The Story Of Malka Babad

I am the youngest of seven brothers and sisters – Hadassah, Miryam, Isaac, Naomi, Abraham, Shoshana, and myself.
My mother, Chana Kasus, arrived from Morocco when she was three years old, in 1912. Her family wanted to settle at the holiest site, next to the Temple and as such, moved to the Jewish Quarter in Jerusalem. She was a single child to her parents, who protected her. She learned every day in a school outside of the Quarter.
My father, Shaul, was born in the Jewish Quarter of Jerusalem. My grandfather, Yehoshua Sharbani, came from Iraq in 1890 wishing to establish a Yeshiva (center for Jewish learning). He established the Yeshiva Porat Yosef. All of my grandfather’s children were students at the Yeshiva. They lived, studied, and worked there. My grandfather oversaw all of the writing and would travel to the Jewish-Iraqi community in Turkey to sell them Torahs. Our entire family lived together until the family grew and it became crowded in the Yeshiva. Eventually, we left to live outside of the Yeshiva. We were seven children, so we left to live in a house with two rooms. Today, there is a religious school there. Only Jews of Ashkenazi (Jews of European descent) Jews lived there. We were the only Sephardi family (Jews of Spanish descent).
Our home was relatively nice and spacious. My mother was a feminist and turned it into a sort of community center. We had a radio in our home. Our home was a very open place, and everyone would come over. We were a large family, in which everyone was involved. My grandmother lived on Chabad Beit El Street, but everyone was very well connected.
One time, I was sent to bring laundry pins. There were established friendships among the neighborhood, but it was not entirely cohesive. My grandmother who came from Morocco was surprised by the strict religious practices; she was not familiar with what was permitted and what was forbidden, according to the religion. When Moroccans meet one another, they kiss and hug. Among religious Iraqis, that is not the case. But the communities slowly began to integrate.
In the Jewish Quarter, there were several great families, it was a good neighborhood, like the Kibbutzim of the past. People didn’t have much but everyone shared with one another.
When we wanted water, we would go and stand in line at the Arab well. Ali would distribute buckets according to the number we requested. Everyone was sucked out of the well.
We would use the water several times to conserve it. For example, we washed dishes into a bucket and used this water to clean the bathroom floor. We showered into a tub and saved that water to scrub the floor. We didn’t shower every day. On Thursdays, the girls would shower. We would go with our mother to the bath house and wash up for the Sabbath. The boys would go on Fridays. On a weekday, we would only wash half our bodies. That was considered natural and normal.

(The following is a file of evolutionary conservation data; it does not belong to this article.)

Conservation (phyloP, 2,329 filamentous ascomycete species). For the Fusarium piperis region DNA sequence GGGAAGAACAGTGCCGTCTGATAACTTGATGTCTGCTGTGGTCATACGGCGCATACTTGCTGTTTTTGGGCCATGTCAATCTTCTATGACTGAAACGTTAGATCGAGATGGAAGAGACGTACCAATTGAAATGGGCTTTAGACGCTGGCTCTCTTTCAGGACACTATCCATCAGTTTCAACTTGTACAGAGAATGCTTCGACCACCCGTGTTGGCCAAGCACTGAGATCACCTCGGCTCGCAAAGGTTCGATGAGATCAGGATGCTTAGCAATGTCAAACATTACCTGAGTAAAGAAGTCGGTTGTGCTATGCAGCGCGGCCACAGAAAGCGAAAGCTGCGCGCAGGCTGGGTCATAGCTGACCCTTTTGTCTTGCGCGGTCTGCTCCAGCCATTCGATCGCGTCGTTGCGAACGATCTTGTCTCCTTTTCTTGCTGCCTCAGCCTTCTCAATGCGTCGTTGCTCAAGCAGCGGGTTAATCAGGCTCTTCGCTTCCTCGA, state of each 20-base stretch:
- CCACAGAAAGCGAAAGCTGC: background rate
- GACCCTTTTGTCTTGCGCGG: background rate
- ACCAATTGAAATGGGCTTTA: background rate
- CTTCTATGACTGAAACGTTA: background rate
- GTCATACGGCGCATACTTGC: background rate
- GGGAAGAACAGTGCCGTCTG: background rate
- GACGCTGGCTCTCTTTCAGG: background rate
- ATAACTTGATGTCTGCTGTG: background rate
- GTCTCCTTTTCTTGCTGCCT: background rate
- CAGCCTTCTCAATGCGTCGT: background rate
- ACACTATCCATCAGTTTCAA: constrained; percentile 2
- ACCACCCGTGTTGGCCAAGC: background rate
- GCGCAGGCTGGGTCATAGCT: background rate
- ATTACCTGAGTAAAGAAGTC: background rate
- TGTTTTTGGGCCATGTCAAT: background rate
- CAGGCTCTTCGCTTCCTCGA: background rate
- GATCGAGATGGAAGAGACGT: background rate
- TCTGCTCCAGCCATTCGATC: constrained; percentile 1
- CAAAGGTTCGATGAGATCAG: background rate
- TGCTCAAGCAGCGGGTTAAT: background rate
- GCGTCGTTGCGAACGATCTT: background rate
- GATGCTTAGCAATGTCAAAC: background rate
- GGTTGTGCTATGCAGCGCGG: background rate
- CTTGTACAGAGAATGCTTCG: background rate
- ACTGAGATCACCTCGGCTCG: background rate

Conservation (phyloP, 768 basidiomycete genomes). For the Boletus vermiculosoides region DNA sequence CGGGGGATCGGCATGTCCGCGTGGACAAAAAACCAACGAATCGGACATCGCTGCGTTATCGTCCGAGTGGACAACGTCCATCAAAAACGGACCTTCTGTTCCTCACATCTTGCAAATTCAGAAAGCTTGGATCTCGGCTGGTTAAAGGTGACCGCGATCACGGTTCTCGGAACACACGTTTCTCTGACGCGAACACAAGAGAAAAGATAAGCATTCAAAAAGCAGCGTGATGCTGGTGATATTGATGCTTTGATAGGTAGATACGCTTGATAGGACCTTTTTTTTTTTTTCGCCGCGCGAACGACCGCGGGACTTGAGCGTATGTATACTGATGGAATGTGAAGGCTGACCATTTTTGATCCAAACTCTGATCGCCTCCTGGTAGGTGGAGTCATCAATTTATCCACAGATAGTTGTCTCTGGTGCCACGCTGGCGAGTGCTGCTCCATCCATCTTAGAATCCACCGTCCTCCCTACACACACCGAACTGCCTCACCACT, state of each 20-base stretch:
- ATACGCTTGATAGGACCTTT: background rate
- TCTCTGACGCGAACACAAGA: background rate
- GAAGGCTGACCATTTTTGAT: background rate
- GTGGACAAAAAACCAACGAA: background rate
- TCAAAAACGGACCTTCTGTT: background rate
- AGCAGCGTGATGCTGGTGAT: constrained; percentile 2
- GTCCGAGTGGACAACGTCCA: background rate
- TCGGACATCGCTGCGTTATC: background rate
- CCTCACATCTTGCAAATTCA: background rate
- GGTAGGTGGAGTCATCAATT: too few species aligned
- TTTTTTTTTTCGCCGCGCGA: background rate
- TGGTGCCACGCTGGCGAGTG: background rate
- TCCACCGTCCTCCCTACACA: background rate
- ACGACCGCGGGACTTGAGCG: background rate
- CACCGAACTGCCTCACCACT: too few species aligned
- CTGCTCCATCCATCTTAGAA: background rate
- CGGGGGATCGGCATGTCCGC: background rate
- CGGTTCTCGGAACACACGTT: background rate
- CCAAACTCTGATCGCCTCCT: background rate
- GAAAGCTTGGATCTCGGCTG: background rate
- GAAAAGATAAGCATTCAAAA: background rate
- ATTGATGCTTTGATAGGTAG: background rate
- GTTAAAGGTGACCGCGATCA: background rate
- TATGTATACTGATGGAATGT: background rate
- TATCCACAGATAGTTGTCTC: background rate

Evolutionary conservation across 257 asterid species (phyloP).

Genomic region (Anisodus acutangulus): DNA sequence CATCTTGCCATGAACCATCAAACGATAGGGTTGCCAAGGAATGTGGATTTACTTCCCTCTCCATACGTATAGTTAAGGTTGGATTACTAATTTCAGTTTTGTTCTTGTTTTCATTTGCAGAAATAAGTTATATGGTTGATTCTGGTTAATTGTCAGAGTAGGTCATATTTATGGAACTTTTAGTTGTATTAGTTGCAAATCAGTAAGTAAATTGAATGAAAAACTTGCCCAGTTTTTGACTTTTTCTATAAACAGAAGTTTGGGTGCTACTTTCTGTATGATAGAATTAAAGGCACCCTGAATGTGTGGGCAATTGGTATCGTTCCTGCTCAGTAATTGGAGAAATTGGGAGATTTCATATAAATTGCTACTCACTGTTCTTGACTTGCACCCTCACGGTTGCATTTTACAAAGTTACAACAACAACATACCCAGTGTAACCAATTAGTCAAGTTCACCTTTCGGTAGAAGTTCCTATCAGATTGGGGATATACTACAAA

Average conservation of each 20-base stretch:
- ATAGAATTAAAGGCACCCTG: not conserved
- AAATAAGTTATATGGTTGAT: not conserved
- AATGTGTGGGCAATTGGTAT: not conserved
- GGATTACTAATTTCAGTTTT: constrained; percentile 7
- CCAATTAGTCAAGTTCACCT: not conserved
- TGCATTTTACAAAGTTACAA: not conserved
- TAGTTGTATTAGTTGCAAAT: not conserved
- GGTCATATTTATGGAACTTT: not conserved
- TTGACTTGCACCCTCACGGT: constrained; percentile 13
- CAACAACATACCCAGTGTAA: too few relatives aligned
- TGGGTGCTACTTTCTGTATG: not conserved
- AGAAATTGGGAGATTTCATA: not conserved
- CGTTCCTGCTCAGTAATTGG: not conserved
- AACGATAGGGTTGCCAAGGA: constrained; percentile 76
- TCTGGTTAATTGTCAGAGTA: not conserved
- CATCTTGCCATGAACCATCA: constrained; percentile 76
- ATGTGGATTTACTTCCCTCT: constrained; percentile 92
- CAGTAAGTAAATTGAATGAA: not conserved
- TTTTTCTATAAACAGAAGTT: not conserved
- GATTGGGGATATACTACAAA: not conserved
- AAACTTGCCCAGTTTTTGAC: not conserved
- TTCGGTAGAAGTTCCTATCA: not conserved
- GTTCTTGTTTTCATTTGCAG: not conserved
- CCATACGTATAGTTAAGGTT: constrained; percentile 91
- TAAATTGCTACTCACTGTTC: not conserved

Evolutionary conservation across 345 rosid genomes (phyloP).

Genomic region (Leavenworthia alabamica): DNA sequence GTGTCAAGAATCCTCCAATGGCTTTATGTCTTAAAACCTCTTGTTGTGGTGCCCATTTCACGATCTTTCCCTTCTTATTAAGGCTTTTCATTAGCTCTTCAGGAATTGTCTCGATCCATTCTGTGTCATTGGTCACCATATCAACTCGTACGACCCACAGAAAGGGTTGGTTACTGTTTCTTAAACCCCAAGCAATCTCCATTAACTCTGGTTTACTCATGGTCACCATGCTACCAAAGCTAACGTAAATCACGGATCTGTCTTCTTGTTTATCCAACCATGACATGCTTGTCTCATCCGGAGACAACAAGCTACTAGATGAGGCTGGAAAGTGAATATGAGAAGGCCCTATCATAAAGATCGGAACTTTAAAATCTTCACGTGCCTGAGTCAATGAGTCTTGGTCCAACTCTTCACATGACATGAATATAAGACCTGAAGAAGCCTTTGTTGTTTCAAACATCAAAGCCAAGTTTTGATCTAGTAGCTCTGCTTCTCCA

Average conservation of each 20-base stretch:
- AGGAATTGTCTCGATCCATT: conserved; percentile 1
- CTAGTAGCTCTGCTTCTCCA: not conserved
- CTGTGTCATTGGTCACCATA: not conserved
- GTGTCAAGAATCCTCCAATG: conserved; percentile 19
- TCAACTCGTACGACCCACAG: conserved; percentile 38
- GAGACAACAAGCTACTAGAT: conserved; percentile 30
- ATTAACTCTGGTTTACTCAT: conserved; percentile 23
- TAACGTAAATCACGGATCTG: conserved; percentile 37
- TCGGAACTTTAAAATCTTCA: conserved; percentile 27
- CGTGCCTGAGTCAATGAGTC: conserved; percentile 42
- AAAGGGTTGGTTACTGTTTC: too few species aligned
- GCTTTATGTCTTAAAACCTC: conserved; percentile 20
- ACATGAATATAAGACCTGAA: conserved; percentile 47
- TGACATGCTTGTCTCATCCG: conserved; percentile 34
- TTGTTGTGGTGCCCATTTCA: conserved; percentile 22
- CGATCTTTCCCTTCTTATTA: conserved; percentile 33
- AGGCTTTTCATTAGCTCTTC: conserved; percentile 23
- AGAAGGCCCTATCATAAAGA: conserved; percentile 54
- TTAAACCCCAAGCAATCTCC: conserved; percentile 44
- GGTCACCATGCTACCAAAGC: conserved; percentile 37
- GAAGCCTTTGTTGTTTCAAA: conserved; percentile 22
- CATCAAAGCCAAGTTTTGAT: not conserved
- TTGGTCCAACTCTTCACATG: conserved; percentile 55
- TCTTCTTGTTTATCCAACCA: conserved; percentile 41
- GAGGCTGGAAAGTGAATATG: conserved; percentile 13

We studied in a school in the Jewish Quarter – “The School for Girls B”. There was also a school for boys. Religious and secular students studied together. Hadassah Beryl, the principal, pushed for everyone to attend the school.

Life alongside the Arabs was quite fine. The siege on the Old City of Jerusalem began in 1948. That was when the Arab riots against the Jews began. Groups of students came to try and help us but they did not succeed. The Jews did not move from the Jewish Quarter and closed the Yafo gate – no entrance and no exit. It was only permitted to bring in food. My father was a Mohel and was invited to perform a circumcision outside the walls of the Old City. That is how he ended up outside the walls and unable to return. My mother was just recovering from surgery in the hospital and also was unable to return. Thus, the seven of us remained alone in our home. Our grandparents from Chabad Street came and stayed with us.
When the shelling and gunshots began, they called up everyone to enlist and help. My sister, Naomi, prepared bandages and medicine. We rolled bandages and Naomi wanted to bring them to the wounded.
There was not enough food. Every family received one loaf of bread when the vehicle came from outside the walls to deliver. There was an allowance given out according to the number of children. Even in the neighborhood of Katamon there was no food while before the siege we were given baskets of food.
I was not willing to surrender. Every day, my father stood outside the gate. Those who entered were only those who brought food. My father would send in messages with them. One day a messenger came and brought out my sister Shoshana and I in a bread truck. My father took us to close relatives in the city center.
When the Jewish Quarter vacated, we moved to Katamon. It happened on a Friday. All the men were taken as prisoners, and the women and children were transferred to Katamon where we received beautiful apartments. They told us to enter, but there was fear on the streets so we did not want to enter. We preferred to stay together as multiple families in a single apartment.
My parents continued to live there all their lives.
After the Six Day War, there was a tender for those who wished to return to live in the Jewish Quarter. My parents, like most of the Quarter’s residents, were reminded of the violent protests against the Jews and did not wish to return. My husband, who was not there at the time and therefore still wished for us to return, registered us and paid a down payment. We waited until we would be able to build a new house, as we did not wish to return to a house that would need renovations or a house that had once belonged to an Arab family. We returned to live in the Jewish Quarter at 1977. Five of my children were born there.”